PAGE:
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  1. #1
    Senior Coder o0O0o.o0O0o's Avatar
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    javascript validation vs php validation

    HI ,

    I have seen many times people saying that we have to do validation both with JS enabled and on php side if JS is disabled.

    I am doing JS validation only and i am submitting the form through JS

    like
    Code:
    this.form.submit()
    SO that if JS is disabled form should not submit at all .

    Is there any drawback in that approach or i am missing something

    Because my all site functioning based on JS so if JS is disabled there is no point in submitting data
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  • #2
    The fat guy next door VIPStephan's Avatar
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    Well, if the functionality of your entire site is based on the availability of JS then you’re going the wrong way in the first place because you would prevent some people from using your site. Progressive enhancement is the key.

    Let me say it in a nutshell: If there is no point in submitting data if JS isn’t available then there’s also no point in showing the form at all, right? That means you should actually add that form through JS DOM manipulation. A simple example would be a “print page” link that executes window.print() on click. If JS isn’t available that link wouldn’t do anything so why show it at all? That’s why without JS the link wouldn’t even be there and it’s added with JS so only users with JS enabled see it.

  • #3
    Supreme Master coder! abduraooft's Avatar
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    javascript validation is just an aid for the users to give some hints(about the expected data) before submitting the form, to save their time. Thus, if javascript is enabled, and if the user followed all the directions from the client side, the form will pass the server side validation easily and s/he won't need to recheck the form again (after submit).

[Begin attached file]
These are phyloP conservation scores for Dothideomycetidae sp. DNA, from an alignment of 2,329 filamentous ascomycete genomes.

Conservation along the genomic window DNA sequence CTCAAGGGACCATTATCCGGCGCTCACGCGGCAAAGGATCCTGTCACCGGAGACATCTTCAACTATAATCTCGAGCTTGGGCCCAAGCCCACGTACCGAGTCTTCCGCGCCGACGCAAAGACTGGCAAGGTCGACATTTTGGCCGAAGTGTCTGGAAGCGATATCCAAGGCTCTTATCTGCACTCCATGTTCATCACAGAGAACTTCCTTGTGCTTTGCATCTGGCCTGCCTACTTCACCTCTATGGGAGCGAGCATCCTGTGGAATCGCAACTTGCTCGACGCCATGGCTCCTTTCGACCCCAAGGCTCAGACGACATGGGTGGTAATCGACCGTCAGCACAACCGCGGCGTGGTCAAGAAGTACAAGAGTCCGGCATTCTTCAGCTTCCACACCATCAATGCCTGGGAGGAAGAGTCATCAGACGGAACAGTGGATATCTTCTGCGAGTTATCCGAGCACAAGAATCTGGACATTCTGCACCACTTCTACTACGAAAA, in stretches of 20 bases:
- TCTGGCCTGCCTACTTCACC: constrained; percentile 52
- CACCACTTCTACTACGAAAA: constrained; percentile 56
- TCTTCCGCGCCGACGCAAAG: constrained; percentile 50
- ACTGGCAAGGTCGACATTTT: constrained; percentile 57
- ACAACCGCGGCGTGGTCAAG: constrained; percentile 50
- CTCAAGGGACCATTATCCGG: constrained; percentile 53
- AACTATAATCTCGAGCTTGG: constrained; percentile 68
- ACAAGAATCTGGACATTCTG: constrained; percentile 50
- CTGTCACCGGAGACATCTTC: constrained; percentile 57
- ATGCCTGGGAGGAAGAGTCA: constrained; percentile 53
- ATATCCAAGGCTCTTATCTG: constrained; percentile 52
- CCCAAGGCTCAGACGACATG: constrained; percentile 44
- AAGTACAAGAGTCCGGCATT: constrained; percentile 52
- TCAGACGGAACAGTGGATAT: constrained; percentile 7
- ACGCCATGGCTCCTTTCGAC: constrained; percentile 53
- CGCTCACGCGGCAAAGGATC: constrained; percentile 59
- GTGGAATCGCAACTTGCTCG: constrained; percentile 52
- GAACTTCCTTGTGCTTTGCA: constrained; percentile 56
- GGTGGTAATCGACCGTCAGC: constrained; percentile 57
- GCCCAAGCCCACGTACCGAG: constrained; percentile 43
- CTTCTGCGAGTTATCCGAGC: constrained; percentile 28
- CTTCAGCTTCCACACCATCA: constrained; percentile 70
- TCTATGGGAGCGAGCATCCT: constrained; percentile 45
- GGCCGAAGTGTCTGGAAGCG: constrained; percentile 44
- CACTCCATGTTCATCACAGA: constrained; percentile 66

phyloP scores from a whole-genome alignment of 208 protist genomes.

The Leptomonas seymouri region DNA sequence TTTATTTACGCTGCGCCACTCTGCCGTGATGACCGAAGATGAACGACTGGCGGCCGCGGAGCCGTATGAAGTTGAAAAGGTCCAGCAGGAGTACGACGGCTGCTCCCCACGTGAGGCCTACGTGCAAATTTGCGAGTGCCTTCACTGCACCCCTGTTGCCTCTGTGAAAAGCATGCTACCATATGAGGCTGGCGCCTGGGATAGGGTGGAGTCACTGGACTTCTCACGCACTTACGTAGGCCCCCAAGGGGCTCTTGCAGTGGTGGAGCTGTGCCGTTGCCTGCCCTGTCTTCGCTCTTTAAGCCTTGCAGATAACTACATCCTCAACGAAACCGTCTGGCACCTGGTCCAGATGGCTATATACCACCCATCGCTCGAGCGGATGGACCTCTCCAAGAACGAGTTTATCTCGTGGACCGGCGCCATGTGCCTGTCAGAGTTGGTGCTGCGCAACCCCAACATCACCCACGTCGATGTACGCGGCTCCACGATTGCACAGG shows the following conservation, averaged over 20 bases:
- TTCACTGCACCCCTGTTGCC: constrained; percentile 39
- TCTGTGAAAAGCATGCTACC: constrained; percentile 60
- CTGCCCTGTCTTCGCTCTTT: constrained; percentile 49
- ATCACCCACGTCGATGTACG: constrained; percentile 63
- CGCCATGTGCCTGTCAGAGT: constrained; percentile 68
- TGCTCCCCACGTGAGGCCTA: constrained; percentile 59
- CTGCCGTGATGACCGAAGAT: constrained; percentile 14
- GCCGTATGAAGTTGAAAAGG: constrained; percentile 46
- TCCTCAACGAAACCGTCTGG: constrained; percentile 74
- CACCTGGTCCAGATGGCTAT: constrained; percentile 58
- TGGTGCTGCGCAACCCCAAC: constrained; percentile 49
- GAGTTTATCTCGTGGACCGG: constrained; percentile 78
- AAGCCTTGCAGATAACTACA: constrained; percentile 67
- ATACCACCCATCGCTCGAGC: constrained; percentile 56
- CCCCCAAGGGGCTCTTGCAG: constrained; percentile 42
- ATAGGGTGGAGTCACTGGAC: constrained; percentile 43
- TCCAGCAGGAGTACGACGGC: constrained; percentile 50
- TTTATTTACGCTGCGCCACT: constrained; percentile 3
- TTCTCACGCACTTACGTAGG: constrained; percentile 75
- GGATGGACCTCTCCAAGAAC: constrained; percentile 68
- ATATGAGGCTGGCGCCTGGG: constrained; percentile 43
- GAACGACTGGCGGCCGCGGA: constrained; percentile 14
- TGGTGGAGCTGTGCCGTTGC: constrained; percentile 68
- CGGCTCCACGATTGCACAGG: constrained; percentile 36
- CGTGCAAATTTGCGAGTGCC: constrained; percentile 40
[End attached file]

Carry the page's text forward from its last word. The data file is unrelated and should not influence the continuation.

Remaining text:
On the other hand, a server-side validation is a MUST for our pages which takes any kind of external data, to ensure the validness of our data, and also to prevent all kind of injection attacks.
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  • #4
    Senior Coder o0O0o.o0O0o's Avatar
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    The validation only is not the issue there are many features.
    I have made all the site using AJAX e.g TODO list adding, removing, new list dynamically.
    They won't work if JS is disabled.

    So it means every functions should be coded twice so that if JS is disabled then every function should work the same way . I think it will take too much time to code and client can't pay that much.
    I agree if thats the university site or millions of people will be using it then i agree but fro small users is it worth coding twice all the functions

    Even the yahoo new mail does not work if JS is disabled .
    And how many users will be there who have JS disabled.

    I am confused which is right way because to approach
    Last edited by o0O0o.o0O0o; 07-07-2009 at 10:40 AM.
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    Supreme Master coder! abduraooft's Avatar
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    Even the yahoo new mail does not work if JS is disabled .
    They have a basic version too for those who have no javascript support and that's what the link given by VIPS says all about.
    I am doing JS validation only and i am submitting the form through JS

    like
    Code:
    this.form.submit()
    SO that if JS is disabled form should not submit at all .
    You need to consider the cases like
    1) someone can submit the data to your page from a custom pages (if it's not blocked by session/captcha).
    2) Client side code is not permanent. Tools like firebug allows users to edit the html very easily (changing type="button" to type="submit" and removing the onsubmit handler from the form is not a big task).
    Last edited by abduraooft; 07-07-2009 at 11:11 AM.
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  • #6